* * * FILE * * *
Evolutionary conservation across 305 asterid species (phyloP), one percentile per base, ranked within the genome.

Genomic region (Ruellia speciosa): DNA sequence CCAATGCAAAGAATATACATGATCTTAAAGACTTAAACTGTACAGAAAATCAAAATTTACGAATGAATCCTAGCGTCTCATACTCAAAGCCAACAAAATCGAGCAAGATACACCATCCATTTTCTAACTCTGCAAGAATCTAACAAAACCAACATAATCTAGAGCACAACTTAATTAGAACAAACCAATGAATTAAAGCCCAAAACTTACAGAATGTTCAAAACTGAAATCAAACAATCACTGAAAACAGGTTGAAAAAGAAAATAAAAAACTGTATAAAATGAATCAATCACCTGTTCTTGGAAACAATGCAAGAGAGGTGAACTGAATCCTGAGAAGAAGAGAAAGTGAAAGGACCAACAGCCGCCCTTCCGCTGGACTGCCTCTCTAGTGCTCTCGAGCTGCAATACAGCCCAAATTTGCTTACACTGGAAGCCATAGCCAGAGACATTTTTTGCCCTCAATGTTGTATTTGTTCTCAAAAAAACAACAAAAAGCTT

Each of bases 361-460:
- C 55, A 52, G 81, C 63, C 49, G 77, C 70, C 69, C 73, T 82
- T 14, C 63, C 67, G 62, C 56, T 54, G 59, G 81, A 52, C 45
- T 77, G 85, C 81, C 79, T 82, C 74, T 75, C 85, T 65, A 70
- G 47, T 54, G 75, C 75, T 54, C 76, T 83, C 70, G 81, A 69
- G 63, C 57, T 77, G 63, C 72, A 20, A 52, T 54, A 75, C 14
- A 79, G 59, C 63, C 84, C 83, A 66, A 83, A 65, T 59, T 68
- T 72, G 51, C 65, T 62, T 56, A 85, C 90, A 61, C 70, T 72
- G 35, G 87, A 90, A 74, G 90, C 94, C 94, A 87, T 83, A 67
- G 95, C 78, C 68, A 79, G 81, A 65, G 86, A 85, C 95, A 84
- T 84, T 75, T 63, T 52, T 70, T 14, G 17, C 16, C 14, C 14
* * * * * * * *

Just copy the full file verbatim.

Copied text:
Evolutionary conservation across 305 asterid species (phyloP), one percentile per base, ranked within the genome.

Genomic region (Ruellia speciosa): DNA sequence CCAATGCAAAGAATATACATGATCTTAAAGACTTAAACTGTACAGAAAATCAAAATTTACGAATGAATCCTAGCGTCTCATACTCAAAGCCAACAAAATCGAGCAAGATACACCATCCATTTTCTAACTCTGCAAGAATCTAACAAAACCAACATAATCTAGAGCACAACTTAATTAGAACAAACCAATGAATTAAAGCCCAAAACTTACAGAATGTTCAAAACTGAAATCAAACAATCACTGAAAACAGGTTGAAAAAGAAAATAAAAAACTGTATAAAATGAATCAATCACCTGTTCTTGGAAACAATGCAAGAGAGGTGAACTGAATCCTGAGAAGAAGAGAAAGTGAAAGGACCAACAGCCGCCCTTCCGCTGGACTGCCTCTCTAGTGCTCTCGAGCTGCAATACAGCCCAAATTTGCTTACACTGGAAGCCATAGCCAGAGACATTTTTTGCCCTCAATGTTGTATTTGTTCTCAAAAAAACAACAAAAAGCTT

Each of bases 361-460:
- C 55, A 52, G 81, C 63, C 49, G 77, C 70, C 69, C 73, T 82
- T 14, C 63, C 67, G 62, C 56, T 54, G 59, G 81, A 52, C 45
- T 77, G 85, C 81, C 79, T 82, C 74, T 75, C 85, T 65, A 70
- G 47, T 54, G 75, C 75, T 54, C 76, T 83, C 70, G 81, A 69
- G 63, C 57, T 77, G 63, C 72, A 20, A 52, T 54, A 75, C 14
- A 79, G 59, C 63, C 84, C 83, A 66, A 83, A 65, T 59, T 68
- T 72, G 51, C 65, T 62, T 56, A 85, C 90, A 61, C 70, T 72
- G 35, G 87, A 90, A 74, G 90, C 94, C 94, A 87, T 83, A 67
- G 95, C 78, C 68, A 79, G 81, A 65, G 86, A 85, C 95, A 84
- T 84, T 75, T 63, T 52, T 70, T 14, G 17, C 16, C 14, C 14